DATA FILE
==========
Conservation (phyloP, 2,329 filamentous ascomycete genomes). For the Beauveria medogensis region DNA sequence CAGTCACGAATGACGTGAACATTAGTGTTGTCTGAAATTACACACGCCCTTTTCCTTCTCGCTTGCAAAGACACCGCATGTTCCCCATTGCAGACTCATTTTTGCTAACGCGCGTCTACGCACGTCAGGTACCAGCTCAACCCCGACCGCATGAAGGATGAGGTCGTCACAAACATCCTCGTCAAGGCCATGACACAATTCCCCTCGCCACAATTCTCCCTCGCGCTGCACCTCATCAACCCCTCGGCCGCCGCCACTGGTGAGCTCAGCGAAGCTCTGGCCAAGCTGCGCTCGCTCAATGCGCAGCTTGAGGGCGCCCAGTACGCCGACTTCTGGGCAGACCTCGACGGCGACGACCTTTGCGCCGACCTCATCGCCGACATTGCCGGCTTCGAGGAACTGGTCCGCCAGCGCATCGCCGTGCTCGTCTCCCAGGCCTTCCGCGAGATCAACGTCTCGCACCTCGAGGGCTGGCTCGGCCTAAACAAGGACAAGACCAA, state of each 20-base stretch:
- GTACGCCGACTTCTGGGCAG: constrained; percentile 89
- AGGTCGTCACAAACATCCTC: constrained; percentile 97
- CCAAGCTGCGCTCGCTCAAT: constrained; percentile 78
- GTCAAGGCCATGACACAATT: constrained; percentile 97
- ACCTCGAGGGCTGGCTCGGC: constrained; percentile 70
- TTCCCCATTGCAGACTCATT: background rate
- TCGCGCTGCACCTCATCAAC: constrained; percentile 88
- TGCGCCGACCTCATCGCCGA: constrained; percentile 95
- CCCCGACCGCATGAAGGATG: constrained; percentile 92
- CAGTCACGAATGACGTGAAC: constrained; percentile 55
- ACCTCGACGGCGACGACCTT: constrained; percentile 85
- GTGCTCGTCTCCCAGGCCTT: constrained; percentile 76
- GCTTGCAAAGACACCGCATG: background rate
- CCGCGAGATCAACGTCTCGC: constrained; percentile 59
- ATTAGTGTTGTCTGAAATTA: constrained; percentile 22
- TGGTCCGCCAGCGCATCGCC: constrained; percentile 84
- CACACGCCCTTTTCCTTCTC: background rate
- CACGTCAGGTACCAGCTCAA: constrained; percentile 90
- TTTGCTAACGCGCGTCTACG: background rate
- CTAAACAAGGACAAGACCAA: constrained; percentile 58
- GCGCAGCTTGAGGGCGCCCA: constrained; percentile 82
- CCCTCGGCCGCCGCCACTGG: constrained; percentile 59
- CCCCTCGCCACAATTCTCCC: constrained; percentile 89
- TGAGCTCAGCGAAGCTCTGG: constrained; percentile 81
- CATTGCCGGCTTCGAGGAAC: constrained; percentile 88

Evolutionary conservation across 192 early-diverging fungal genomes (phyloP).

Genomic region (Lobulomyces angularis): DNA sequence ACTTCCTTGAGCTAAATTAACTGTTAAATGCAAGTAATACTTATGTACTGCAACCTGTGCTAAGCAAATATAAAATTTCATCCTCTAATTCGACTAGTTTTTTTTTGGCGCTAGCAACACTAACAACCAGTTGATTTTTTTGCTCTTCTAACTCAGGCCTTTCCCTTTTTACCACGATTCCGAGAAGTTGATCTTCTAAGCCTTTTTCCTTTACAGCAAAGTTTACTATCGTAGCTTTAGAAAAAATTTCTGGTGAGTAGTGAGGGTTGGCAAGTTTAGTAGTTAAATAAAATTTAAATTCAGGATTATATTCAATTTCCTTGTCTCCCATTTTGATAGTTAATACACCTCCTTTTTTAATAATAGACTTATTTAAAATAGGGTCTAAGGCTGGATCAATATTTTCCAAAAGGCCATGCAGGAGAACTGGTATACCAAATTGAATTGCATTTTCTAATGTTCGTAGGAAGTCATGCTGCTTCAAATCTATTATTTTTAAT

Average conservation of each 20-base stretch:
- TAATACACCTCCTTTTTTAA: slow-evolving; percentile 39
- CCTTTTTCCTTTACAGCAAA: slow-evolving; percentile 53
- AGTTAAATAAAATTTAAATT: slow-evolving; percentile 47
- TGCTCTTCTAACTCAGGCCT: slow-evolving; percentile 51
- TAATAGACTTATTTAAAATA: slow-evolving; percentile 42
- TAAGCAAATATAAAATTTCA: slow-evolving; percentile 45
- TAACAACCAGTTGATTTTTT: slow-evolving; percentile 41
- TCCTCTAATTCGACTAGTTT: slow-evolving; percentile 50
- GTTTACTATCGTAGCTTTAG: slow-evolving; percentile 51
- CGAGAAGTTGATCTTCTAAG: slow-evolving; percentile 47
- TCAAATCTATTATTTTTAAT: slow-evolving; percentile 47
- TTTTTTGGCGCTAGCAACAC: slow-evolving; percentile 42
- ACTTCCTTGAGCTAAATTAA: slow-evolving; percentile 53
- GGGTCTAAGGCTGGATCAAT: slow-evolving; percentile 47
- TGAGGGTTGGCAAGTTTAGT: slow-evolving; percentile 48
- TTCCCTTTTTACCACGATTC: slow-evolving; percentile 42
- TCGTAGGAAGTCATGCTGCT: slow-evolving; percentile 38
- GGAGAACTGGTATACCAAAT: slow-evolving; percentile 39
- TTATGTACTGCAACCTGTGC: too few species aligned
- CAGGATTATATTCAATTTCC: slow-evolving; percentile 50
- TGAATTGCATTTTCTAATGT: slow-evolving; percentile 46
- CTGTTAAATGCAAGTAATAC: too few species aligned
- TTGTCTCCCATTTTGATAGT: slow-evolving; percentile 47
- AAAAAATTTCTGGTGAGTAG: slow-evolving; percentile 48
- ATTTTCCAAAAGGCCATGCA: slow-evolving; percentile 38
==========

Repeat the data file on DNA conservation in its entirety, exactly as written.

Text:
Conservation (phyloP, 2,329 filamentous ascomycete genomes). For the Beauveria medogensis region DNA sequence CAGTCACGAATGACGTGAACATTAGTGTTGTCTGAAATTACACACGCCCTTTTCCTTCTCGCTTGCAAAGACACCGCATGTTCCCCATTGCAGACTCATTTTTGCTAACGCGCGTCTACGCACGTCAGGTACCAGCTCAACCCCGACCGCATGAAGGATGAGGTCGTCACAAACATCCTCGTCAAGGCCATGACACAATTCCCCTCGCCACAATTCTCCCTCGCGCTGCACCTCATCAACCCCTCGGCCGCCGCCACTGGTGAGCTCAGCGAAGCTCTGGCCAAGCTGCGCTCGCTCAATGCGCAGCTTGAGGGCGCCCAGTACGCCGACTTCTGGGCAGACCTCGACGGCGACGACCTTTGCGCCGACCTCATCGCCGACATTGCCGGCTTCGAGGAACTGGTCCGCCAGCGCATCGCCGTGCTCGTCTCCCAGGCCTTCCGCGAGATCAACGTCTCGCACCTCGAGGGCTGGCTCGGCCTAAACAAGGACAAGACCAA, state of each 20-base stretch:
- GTACGCCGACTTCTGGGCAG: constrained; percentile 89
- AGGTCGTCACAAACATCCTC: constrained; percentile 97
- CCAAGCTGCGCTCGCTCAAT: constrained; percentile 78
- GTCAAGGCCATGACACAATT: constrained; percentile 97
- ACCTCGAGGGCTGGCTCGGC: constrained; percentile 70
- TTCCCCATTGCAGACTCATT: background rate
- TCGCGCTGCACCTCATCAAC: constrained; percentile 88
- TGCGCCGACCTCATCGCCGA: constrained; percentile 95
- CCCCGACCGCATGAAGGATG: constrained; percentile 92
- CAGTCACGAATGACGTGAAC: constrained; percentile 55
- ACCTCGACGGCGACGACCTT: constrained; percentile 85
- GTGCTCGTCTCCCAGGCCTT: constrained; percentile 76
- GCTTGCAAAGACACCGCATG: background rate
- CCGCGAGATCAACGTCTCGC: constrained; percentile 59
- ATTAGTGTTGTCTGAAATTA: constrained; percentile 22
- TGGTCCGCCAGCGCATCGCC: constrained; percentile 84
- CACACGCCCTTTTCCTTCTC: background rate
- CACGTCAGGTACCAGCTCAA: constrained; percentile 90
- TTTGCTAACGCGCGTCTACG: background rate
- CTAAACAAGGACAAGACCAA: constrained; percentile 58
- GCGCAGCTTGAGGGCGCCCA: constrained; percentile 82
- CCCTCGGCCGCCGCCACTGG: constrained; percentile 59
- CCCCTCGCCACAATTCTCCC: constrained; percentile 89
- TGAGCTCAGCGAAGCTCTGG: constrained; percentile 81
- CATTGCCGGCTTCGAGGAAC: constrained; percentile 88

Evolutionary conservation across 192 early-diverging fungal genomes (phyloP).

Genomic region (Lobulomyces angularis): DNA sequence ACTTCCTTGAGCTAAATTAACTGTTAAATGCAAGTAATACTTATGTACTGCAACCTGTGCTAAGCAAATATAAAATTTCATCCTCTAATTCGACTAGTTTTTTTTTGGCGCTAGCAACACTAACAACCAGTTGATTTTTTTGCTCTTCTAACTCAGGCCTTTCCCTTTTTACCACGATTCCGAGAAGTTGATCTTCTAAGCCTTTTTCCTTTACAGCAAAGTTTACTATCGTAGCTTTAGAAAAAATTTCTGGTGAGTAGTGAGGGTTGGCAAGTTTAGTAGTTAAATAAAATTTAAATTCAGGATTATATTCAATTTCCTTGTCTCCCATTTTGATAGTTAATACACCTCCTTTTTTAATAATAGACTTATTTAAAATAGGGTCTAAGGCTGGATCAATATTTTCCAAAAGGCCATGCAGGAGAACTGGTATACCAAATTGAATTGCATTTTCTAATGTTCGTAGGAAGTCATGCTGCTTCAAATCTATTATTTTTAAT

Average conservation of each 20-base stretch:
- TAATACACCTCCTTTTTTAA: slow-evolving; percentile 39
- CCTTTTTCCTTTACAGCAAA: slow-evolving; percentile 53
- AGTTAAATAAAATTTAAATT: slow-evolving; percentile 47
- TGCTCTTCTAACTCAGGCCT: slow-evolving; percentile 51
- TAATAGACTTATTTAAAATA: slow-evolving; percentile 42
- TAAGCAAATATAAAATTTCA: slow-evolving; percentile 45
- TAACAACCAGTTGATTTTTT: slow-evolving; percentile 41
- TCCTCTAATTCGACTAGTTT: slow-evolving; percentile 50
- GTTTACTATCGTAGCTTTAG: slow-evolving; percentile 51
- CGAGAAGTTGATCTTCTAAG: slow-evolving; percentile 47
- TCAAATCTATTATTTTTAAT: slow-evolving; percentile 47
- TTTTTTGGCGCTAGCAACAC: slow-evolving; percentile 42
- ACTTCCTTGAGCTAAATTAA: slow-evolving; percentile 53
- GGGTCTAAGGCTGGATCAAT: slow-evolving; percentile 47
- TGAGGGTTGGCAAGTTTAGT: slow-evolving; percentile 48
- TTCCCTTTTTACCACGATTC: slow-evolving; percentile 42
- TCGTAGGAAGTCATGCTGCT: slow-evolving; percentile 38
- GGAGAACTGGTATACCAAAT: slow-evolving; percentile 39
- TTATGTACTGCAACCTGTGC: too few species aligned
- CAGGATTATATTCAATTTCC: slow-evolving; percentile 50
- TGAATTGCATTTTCTAATGT: slow-evolving; percentile 46
- CTGTTAAATGCAAGTAATAC: too few species aligned
- TTGTCTCCCATTTTGATAGT: slow-evolving; percentile 47
- AAAAAATTTCTGGTGAGTAG: slow-evolving; percentile 48
- ATTTTCCAAAAGGCCATGCA: slow-evolving; percentile 38